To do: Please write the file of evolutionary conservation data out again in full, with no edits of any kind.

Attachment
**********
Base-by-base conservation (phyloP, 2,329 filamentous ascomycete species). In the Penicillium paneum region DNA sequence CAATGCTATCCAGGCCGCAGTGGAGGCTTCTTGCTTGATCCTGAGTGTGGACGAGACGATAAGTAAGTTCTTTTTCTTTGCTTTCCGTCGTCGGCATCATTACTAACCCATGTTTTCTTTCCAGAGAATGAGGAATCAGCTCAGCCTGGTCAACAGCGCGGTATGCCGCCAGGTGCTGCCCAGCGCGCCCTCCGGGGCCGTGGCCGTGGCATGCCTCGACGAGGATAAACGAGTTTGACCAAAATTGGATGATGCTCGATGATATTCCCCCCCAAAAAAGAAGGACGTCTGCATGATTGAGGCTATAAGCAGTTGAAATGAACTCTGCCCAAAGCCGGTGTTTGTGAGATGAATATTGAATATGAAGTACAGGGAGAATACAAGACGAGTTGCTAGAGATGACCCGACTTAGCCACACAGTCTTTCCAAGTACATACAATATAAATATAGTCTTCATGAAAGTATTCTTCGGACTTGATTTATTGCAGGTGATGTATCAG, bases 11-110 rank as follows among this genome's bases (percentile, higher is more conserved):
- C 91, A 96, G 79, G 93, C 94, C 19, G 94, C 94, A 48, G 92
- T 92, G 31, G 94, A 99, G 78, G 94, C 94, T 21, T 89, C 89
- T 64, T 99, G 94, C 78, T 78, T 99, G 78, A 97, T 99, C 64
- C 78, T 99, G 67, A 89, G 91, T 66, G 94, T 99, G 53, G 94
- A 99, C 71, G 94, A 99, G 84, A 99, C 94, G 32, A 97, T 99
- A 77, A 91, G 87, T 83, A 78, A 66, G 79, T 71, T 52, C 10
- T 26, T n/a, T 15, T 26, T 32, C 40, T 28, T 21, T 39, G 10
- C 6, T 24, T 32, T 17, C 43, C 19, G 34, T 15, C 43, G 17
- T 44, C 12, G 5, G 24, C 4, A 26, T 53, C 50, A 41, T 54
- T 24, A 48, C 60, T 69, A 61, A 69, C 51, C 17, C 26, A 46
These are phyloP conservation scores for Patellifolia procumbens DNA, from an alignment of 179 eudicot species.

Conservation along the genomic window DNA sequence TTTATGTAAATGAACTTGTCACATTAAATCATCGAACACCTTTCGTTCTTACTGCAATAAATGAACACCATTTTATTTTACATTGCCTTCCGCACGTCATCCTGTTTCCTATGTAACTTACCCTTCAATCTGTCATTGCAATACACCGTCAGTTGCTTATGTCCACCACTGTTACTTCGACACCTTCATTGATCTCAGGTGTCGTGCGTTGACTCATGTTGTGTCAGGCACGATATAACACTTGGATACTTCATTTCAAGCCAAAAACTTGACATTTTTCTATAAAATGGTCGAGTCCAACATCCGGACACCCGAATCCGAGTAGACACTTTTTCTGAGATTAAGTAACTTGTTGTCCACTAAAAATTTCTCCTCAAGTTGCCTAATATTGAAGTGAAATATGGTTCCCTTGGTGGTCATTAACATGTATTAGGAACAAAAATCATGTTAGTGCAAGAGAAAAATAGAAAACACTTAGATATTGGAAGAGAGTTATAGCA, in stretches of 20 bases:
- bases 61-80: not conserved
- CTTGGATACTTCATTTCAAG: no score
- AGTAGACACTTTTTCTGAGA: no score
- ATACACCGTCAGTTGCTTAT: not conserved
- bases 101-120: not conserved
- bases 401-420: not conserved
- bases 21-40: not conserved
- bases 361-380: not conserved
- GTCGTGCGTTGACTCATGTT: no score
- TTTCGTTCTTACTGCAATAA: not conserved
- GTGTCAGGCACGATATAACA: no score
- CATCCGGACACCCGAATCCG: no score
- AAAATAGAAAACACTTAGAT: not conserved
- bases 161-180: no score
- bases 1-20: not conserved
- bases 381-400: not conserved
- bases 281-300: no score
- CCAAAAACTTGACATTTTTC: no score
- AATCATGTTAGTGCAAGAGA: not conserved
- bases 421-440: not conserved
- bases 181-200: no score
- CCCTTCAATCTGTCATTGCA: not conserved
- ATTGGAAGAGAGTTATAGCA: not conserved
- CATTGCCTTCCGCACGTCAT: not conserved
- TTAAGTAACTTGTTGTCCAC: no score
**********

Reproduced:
Base-by-base conservation (phyloP, 2,329 filamentous ascomycete species). In the Penicillium paneum region DNA sequence CAATGCTATCCAGGCCGCAGTGGAGGCTTCTTGCTTGATCCTGAGTGTGGACGAGACGATAAGTAAGTTCTTTTTCTTTGCTTTCCGTCGTCGGCATCATTACTAACCCATGTTTTCTTTCCAGAGAATGAGGAATCAGCTCAGCCTGGTCAACAGCGCGGTATGCCGCCAGGTGCTGCCCAGCGCGCCCTCCGGGGCCGTGGCCGTGGCATGCCTCGACGAGGATAAACGAGTTTGACCAAAATTGGATGATGCTCGATGATATTCCCCCCCAAAAAAGAAGGACGTCTGCATGATTGAGGCTATAAGCAGTTGAAATGAACTCTGCCCAAAGCCGGTGTTTGTGAGATGAATATTGAATATGAAGTACAGGGAGAATACAAGACGAGTTGCTAGAGATGACCCGACTTAGCCACACAGTCTTTCCAAGTACATACAATATAAATATAGTCTTCATGAAAGTATTCTTCGGACTTGATTTATTGCAGGTGATGTATCAG, bases 11-110 rank as follows among this genome's bases (percentile, higher is more conserved):
- C 91, A 96, G 79, G 93, C 94, C 19, G 94, C 94, A 48, G 92
- T 92, G 31, G 94, A 99, G 78, G 94, C 94, T 21, T 89, C 89
- T 64, T 99, G 94, C 78, T 78, T 99, G 78, A 97, T 99, C 64
- C 78, T 99, G 67, A 89, G 91, T 66, G 94, T 99, G 53, G 94
- A 99, C 71, G 94, A 99, G 84, A 99, C 94, G 32, A 97, T 99
- A 77, A 91, G 87, T 83, A 78, A 66, G 79, T 71, T 52, C 10
- T 26, T n/a, T 15, T 26, T 32, C 40, T 28, T 21, T 39, G 10
- C 6, T 24, T 32, T 17, C 43, C 19, G 34, T 15, C 43, G 17
- T 44, C 12, G 5, G 24, C 4, A 26, T 53, C 50, A 41, T 54
- T 24, A 48, C 60, T 69, A 61, A 69, C 51, C 17, C 26, A 46
These are phyloP conservation scores for Patellifolia procumbens DNA, from an alignment of 179 eudicot species.

Conservation along the genomic window DNA sequence TTTATGTAAATGAACTTGTCACATTAAATCATCGAACACCTTTCGTTCTTACTGCAATAAATGAACACCATTTTATTTTACATTGCCTTCCGCACGTCATCCTGTTTCCTATGTAACTTACCCTTCAATCTGTCATTGCAATACACCGTCAGTTGCTTATGTCCACCACTGTTACTTCGACACCTTCATTGATCTCAGGTGTCGTGCGTTGACTCATGTTGTGTCAGGCACGATATAACACTTGGATACTTCATTTCAAGCCAAAAACTTGACATTTTTCTATAAAATGGTCGAGTCCAACATCCGGACACCCGAATCCGAGTAGACACTTTTTCTGAGATTAAGTAACTTGTTGTCCACTAAAAATTTCTCCTCAAGTTGCCTAATATTGAAGTGAAATATGGTTCCCTTGGTGGTCATTAACATGTATTAGGAACAAAAATCATGTTAGTGCAAGAGAAAAATAGAAAACACTTAGATATTGGAAGAGAGTTATAGCA, in stretches of 20 bases:
- bases 61-80: not conserved
- CTTGGATACTTCATTTCAAG: no score
- AGTAGACACTTTTTCTGAGA: no score
- ATACACCGTCAGTTGCTTAT: not conserved
- bases 101-120: not conserved
- bases 401-420: not conserved
- bases 21-40: not conserved
- bases 361-380: not conserved
- GTCGTGCGTTGACTCATGTT: no score
- TTTCGTTCTTACTGCAATAA: not conserved
- GTGTCAGGCACGATATAACA: no score
- CATCCGGACACCCGAATCCG: no score
- AAAATAGAAAACACTTAGAT: not conserved
- bases 161-180: no score
- bases 1-20: not conserved
- bases 381-400: not conserved
- bases 281-300: no score
- CCAAAAACTTGACATTTTTC: no score
- AATCATGTTAGTGCAAGAGA: not conserved
- bases 421-440: not conserved
- bases 181-200: no score
- CCCTTCAATCTGTCATTGCA: not conserved
- ATTGGAAGAGAGTTATAGCA: not conserved
- CATTGCCTTCCGCACGTCAT: not conserved
- TTAAGTAACTTGTTGTCCAC: no score